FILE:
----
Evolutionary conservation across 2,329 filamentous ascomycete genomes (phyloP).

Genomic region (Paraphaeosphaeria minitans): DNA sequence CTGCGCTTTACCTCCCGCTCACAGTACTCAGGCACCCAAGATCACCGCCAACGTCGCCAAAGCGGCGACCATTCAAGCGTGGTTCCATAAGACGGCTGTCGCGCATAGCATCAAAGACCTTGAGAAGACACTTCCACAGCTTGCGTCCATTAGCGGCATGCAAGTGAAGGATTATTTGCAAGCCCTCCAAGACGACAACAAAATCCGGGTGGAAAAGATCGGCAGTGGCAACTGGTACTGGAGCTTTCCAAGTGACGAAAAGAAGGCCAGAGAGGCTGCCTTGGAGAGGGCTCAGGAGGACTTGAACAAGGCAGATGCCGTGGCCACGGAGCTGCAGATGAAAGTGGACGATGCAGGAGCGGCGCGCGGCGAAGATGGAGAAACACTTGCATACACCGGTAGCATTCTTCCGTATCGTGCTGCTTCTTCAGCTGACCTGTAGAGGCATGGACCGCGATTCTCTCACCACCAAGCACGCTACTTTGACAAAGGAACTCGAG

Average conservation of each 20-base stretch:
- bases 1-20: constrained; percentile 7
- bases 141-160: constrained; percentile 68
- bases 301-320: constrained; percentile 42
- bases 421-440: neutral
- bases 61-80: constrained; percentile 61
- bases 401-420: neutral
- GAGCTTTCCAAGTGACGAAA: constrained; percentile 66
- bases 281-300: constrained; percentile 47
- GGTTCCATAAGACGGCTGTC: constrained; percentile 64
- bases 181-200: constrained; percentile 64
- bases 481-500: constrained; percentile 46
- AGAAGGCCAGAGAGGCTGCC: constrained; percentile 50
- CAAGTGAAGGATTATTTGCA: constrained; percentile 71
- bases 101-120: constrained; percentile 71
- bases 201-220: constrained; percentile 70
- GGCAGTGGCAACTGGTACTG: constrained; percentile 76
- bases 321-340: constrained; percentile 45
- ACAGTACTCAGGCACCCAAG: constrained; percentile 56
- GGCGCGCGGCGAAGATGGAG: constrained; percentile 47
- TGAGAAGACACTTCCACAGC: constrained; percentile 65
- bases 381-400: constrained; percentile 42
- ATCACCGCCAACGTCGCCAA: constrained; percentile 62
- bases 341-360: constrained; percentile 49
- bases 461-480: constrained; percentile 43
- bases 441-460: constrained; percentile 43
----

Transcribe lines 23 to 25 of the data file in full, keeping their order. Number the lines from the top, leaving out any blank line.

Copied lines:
- TGAGAAGACACTTCCACAGC: constrained; percentile 65
- bases 381-400: constrained; percentile 42
- ATCACCGCCAACGTCGCCAA: constrained; percentile 62